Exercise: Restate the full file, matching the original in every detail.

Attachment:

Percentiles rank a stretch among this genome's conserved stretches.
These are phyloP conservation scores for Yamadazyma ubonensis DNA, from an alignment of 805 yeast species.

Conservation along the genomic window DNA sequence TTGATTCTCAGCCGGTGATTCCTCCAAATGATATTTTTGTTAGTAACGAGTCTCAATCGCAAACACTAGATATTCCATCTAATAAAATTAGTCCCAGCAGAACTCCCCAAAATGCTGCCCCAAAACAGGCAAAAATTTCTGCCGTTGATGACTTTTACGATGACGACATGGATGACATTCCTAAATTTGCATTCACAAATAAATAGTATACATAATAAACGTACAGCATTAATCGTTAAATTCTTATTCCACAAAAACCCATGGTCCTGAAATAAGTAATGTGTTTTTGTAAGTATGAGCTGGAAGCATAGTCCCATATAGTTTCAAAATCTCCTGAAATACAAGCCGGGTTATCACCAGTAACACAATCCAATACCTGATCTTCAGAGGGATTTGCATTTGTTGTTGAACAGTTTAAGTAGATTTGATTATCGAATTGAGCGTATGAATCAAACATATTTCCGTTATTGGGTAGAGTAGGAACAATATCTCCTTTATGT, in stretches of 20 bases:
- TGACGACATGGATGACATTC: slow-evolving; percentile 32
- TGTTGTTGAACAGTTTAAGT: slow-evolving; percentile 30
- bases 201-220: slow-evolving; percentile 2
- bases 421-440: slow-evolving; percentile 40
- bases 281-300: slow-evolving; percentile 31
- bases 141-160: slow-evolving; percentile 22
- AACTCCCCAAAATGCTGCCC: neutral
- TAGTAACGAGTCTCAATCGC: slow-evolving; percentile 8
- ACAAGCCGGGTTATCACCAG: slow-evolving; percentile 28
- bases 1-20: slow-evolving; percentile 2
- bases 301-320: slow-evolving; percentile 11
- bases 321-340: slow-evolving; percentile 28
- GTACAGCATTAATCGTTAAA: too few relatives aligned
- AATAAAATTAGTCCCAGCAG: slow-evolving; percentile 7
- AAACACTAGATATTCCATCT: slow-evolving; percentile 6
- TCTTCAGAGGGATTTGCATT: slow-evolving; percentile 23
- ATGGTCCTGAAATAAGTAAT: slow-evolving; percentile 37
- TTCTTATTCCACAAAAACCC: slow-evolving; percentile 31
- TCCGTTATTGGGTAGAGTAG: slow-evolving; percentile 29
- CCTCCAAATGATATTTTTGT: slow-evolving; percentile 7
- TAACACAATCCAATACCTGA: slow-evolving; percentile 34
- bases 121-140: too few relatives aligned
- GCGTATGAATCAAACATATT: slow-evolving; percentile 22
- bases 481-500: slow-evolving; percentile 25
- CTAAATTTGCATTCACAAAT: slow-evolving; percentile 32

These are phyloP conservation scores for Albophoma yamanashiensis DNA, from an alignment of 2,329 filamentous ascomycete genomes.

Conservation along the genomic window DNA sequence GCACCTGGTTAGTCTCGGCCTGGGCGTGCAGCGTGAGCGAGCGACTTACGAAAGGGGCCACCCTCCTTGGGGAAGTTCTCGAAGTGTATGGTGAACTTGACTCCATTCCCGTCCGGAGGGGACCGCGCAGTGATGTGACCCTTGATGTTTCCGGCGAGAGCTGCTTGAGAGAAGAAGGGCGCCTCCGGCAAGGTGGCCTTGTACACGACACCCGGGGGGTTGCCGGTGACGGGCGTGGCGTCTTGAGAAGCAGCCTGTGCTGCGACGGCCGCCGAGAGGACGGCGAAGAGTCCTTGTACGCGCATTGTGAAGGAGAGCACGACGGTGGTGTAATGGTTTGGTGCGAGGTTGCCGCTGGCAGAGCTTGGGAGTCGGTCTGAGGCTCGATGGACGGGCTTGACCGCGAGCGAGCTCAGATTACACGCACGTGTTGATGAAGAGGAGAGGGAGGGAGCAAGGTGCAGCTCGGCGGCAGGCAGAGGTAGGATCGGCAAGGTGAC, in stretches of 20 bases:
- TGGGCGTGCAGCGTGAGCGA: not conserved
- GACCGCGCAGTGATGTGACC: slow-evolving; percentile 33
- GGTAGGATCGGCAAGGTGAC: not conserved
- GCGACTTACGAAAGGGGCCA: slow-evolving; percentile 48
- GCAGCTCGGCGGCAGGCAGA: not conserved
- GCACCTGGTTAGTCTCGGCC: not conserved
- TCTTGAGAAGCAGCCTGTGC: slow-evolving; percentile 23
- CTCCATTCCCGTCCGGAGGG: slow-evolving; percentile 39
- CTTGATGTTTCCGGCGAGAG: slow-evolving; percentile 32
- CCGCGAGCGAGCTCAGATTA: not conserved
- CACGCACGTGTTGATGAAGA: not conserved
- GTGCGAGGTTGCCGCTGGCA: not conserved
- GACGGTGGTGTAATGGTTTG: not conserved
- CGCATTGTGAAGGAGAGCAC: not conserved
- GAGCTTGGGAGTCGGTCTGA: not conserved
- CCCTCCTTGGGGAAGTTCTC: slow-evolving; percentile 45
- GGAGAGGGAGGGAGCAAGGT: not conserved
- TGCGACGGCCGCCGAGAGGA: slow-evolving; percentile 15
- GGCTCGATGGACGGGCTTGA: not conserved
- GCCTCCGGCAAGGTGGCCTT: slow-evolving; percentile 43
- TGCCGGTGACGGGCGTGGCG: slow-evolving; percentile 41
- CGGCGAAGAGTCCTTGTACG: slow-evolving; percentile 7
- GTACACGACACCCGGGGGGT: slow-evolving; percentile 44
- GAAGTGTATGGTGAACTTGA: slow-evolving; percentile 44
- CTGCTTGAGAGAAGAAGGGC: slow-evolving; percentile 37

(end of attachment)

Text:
Percentiles rank a stretch among this genome's conserved stretches.
These are phyloP conservation scores for Yamadazyma ubonensis DNA, from an alignment of 805 yeast species.

Conservation along the genomic window DNA sequence TTGATTCTCAGCCGGTGATTCCTCCAAATGATATTTTTGTTAGTAACGAGTCTCAATCGCAAACACTAGATATTCCATCTAATAAAATTAGTCCCAGCAGAACTCCCCAAAATGCTGCCCCAAAACAGGCAAAAATTTCTGCCGTTGATGACTTTTACGATGACGACATGGATGACATTCCTAAATTTGCATTCACAAATAAATAGTATACATAATAAACGTACAGCATTAATCGTTAAATTCTTATTCCACAAAAACCCATGGTCCTGAAATAAGTAATGTGTTTTTGTAAGTATGAGCTGGAAGCATAGTCCCATATAGTTTCAAAATCTCCTGAAATACAAGCCGGGTTATCACCAGTAACACAATCCAATACCTGATCTTCAGAGGGATTTGCATTTGTTGTTGAACAGTTTAAGTAGATTTGATTATCGAATTGAGCGTATGAATCAAACATATTTCCGTTATTGGGTAGAGTAGGAACAATATCTCCTTTATGT, in stretches of 20 bases:
- TGACGACATGGATGACATTC: slow-evolving; percentile 32
- TGTTGTTGAACAGTTTAAGT: slow-evolving; percentile 30
- bases 201-220: slow-evolving; percentile 2
- bases 421-440: slow-evolving; percentile 40
- bases 281-300: slow-evolving; percentile 31
- bases 141-160: slow-evolving; percentile 22
- AACTCCCCAAAATGCTGCCC: neutral
- TAGTAACGAGTCTCAATCGC: slow-evolving; percentile 8
- ACAAGCCGGGTTATCACCAG: slow-evolving; percentile 28
- bases 1-20: slow-evolving; percentile 2
- bases 301-320: slow-evolving; percentile 11
- bases 321-340: slow-evolving; percentile 28
- GTACAGCATTAATCGTTAAA: too few relatives aligned
- AATAAAATTAGTCCCAGCAG: slow-evolving; percentile 7
- AAACACTAGATATTCCATCT: slow-evolving; percentile 6
- TCTTCAGAGGGATTTGCATT: slow-evolving; percentile 23
- ATGGTCCTGAAATAAGTAAT: slow-evolving; percentile 37
- TTCTTATTCCACAAAAACCC: slow-evolving; percentile 31
- TCCGTTATTGGGTAGAGTAG: slow-evolving; percentile 29
- CCTCCAAATGATATTTTTGT: slow-evolving; percentile 7
- TAACACAATCCAATACCTGA: slow-evolving; percentile 34
- bases 121-140: too few relatives aligned
- GCGTATGAATCAAACATATT: slow-evolving; percentile 22
- bases 481-500: slow-evolving; percentile 25
- CTAAATTTGCATTCACAAAT: slow-evolving; percentile 32

These are phyloP conservation scores for Albophoma yamanashiensis DNA, from an alignment of 2,329 filamentous ascomycete genomes.

Conservation along the genomic window DNA sequence GCACCTGGTTAGTCTCGGCCTGGGCGTGCAGCGTGAGCGAGCGACTTACGAAAGGGGCCACCCTCCTTGGGGAAGTTCTCGAAGTGTATGGTGAACTTGACTCCATTCCCGTCCGGAGGGGACCGCGCAGTGATGTGACCCTTGATGTTTCCGGCGAGAGCTGCTTGAGAGAAGAAGGGCGCCTCCGGCAAGGTGGCCTTGTACACGACACCCGGGGGGTTGCCGGTGACGGGCGTGGCGTCTTGAGAAGCAGCCTGTGCTGCGACGGCCGCCGAGAGGACGGCGAAGAGTCCTTGTACGCGCATTGTGAAGGAGAGCACGACGGTGGTGTAATGGTTTGGTGCGAGGTTGCCGCTGGCAGAGCTTGGGAGTCGGTCTGAGGCTCGATGGACGGGCTTGACCGCGAGCGAGCTCAGATTACACGCACGTGTTGATGAAGAGGAGAGGGAGGGAGCAAGGTGCAGCTCGGCGGCAGGCAGAGGTAGGATCGGCAAGGTGAC, in stretches of 20 bases:
- TGGGCGTGCAGCGTGAGCGA: not conserved
- GACCGCGCAGTGATGTGACC: slow-evolving; percentile 33
- GGTAGGATCGGCAAGGTGAC: not conserved
- GCGACTTACGAAAGGGGCCA: slow-evolving; percentile 48
- GCAGCTCGGCGGCAGGCAGA: not conserved
- GCACCTGGTTAGTCTCGGCC: not conserved
- TCTTGAGAAGCAGCCTGTGC: slow-evolving; percentile 23
- CTCCATTCCCGTCCGGAGGG: slow-evolving; percentile 39
- CTTGATGTTTCCGGCGAGAG: slow-evolving; percentile 32
- CCGCGAGCGAGCTCAGATTA: not conserved
- CACGCACGTGTTGATGAAGA: not conserved
- GTGCGAGGTTGCCGCTGGCA: not conserved
- GACGGTGGTGTAATGGTTTG: not conserved
- CGCATTGTGAAGGAGAGCAC: not conserved
- GAGCTTGGGAGTCGGTCTGA: not conserved
- CCCTCCTTGGGGAAGTTCTC: slow-evolving; percentile 45
- GGAGAGGGAGGGAGCAAGGT: not conserved
- TGCGACGGCCGCCGAGAGGA: slow-evolving; percentile 15
- GGCTCGATGGACGGGCTTGA: not conserved
- GCCTCCGGCAAGGTGGCCTT: slow-evolving; percentile 43
- TGCCGGTGACGGGCGTGGCG: slow-evolving; percentile 41
- CGGCGAAGAGTCCTTGTACG: slow-evolving; percentile 7
- GTACACGACACCCGGGGGGT: slow-evolving; percentile 44
- GAAGTGTATGGTGAACTTGA: slow-evolving; percentile 44
- CTGCTTGAGAGAAGAAGGGC: slow-evolving; percentile 37